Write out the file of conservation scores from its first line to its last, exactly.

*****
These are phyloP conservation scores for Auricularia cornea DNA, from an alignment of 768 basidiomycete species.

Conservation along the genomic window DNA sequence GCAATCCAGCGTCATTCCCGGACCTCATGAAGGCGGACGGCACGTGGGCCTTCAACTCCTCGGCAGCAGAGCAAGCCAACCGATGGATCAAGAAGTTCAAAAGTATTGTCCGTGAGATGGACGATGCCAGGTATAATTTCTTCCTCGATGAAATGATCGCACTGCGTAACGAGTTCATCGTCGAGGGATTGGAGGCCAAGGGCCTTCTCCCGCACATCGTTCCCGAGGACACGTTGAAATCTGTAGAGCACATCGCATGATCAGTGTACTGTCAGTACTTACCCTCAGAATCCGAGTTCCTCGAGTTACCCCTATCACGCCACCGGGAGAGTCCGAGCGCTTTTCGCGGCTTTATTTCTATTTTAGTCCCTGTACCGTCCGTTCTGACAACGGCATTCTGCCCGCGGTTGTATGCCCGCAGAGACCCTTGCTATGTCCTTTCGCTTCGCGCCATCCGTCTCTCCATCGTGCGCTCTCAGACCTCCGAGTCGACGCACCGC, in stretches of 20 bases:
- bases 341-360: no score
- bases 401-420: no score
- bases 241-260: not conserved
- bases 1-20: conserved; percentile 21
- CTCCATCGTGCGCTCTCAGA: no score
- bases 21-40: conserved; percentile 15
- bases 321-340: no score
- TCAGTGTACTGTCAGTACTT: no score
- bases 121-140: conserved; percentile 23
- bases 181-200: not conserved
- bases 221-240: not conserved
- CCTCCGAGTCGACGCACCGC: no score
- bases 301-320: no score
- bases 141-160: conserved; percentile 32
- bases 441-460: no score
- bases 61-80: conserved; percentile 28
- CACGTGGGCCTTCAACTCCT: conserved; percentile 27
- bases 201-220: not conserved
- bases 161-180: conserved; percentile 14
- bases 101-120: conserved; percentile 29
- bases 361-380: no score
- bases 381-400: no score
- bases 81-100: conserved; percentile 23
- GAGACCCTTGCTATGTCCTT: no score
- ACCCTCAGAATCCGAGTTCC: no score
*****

These are phyloP conservation scores for Auricularia cornea DNA, from an alignment of 768 basidiomycete species.

Conservation along the genomic window DNA sequence GCAATCCAGCGTCATTCCCGGACCTCATGAAGGCGGACGGCACGTGGGCCTTCAACTCCTCGGCAGCAGAGCAAGCCAACCGATGGATCAAGAAGTTCAAAAGTATTGTCCGTGAGATGGACGATGCCAGGTATAATTTCTTCCTCGATGAAATGATCGCACTGCGTAACGAGTTCATCGTCGAGGGATTGGAGGCCAAGGGCCTTCTCCCGCACATCGTTCCCGAGGACACGTTGAAATCTGTAGAGCACATCGCATGATCAGTGTACTGTCAGTACTTACCCTCAGAATCCGAGTTCCTCGAGTTACCCCTATCACGCCACCGGGAGAGTCCGAGCGCTTTTCGCGGCTTTATTTCTATTTTAGTCCCTGTACCGTCCGTTCTGACAACGGCATTCTGCCCGCGGTTGTATGCCCGCAGAGACCCTTGCTATGTCCTTTCGCTTCGCGCCATCCGTCTCTCCATCGTGCGCTCTCAGACCTCCGAGTCGACGCACCGC, in stretches of 20 bases:
- bases 341-360: no score
- bases 401-420: no score
- bases 241-260: not conserved
- bases 1-20: conserved; percentile 21
- CTCCATCGTGCGCTCTCAGA: no score
- bases 21-40: conserved; percentile 15
- bases 321-340: no score
- TCAGTGTACTGTCAGTACTT: no score
- bases 121-140: conserved; percentile 23
- bases 181-200: not conserved
- bases 221-240: not conserved
- CCTCCGAGTCGACGCACCGC: no score
- bases 301-320: no score
- bases 141-160: conserved; percentile 32
- bases 441-460: no score
- bases 61-80: conserved; percentile 28
- CACGTGGGCCTTCAACTCCT: conserved; percentile 27
- bases 201-220: not conserved
- bases 161-180: conserved; percentile 14
- bases 101-120: conserved; percentile 29
- bases 361-380: no score
- bases 381-400: no score
- bases 81-100: conserved; percentile 23
- GAGACCCTTGCTATGTCCTT: no score
- ACCCTCAGAATCCGAGTTCC: no score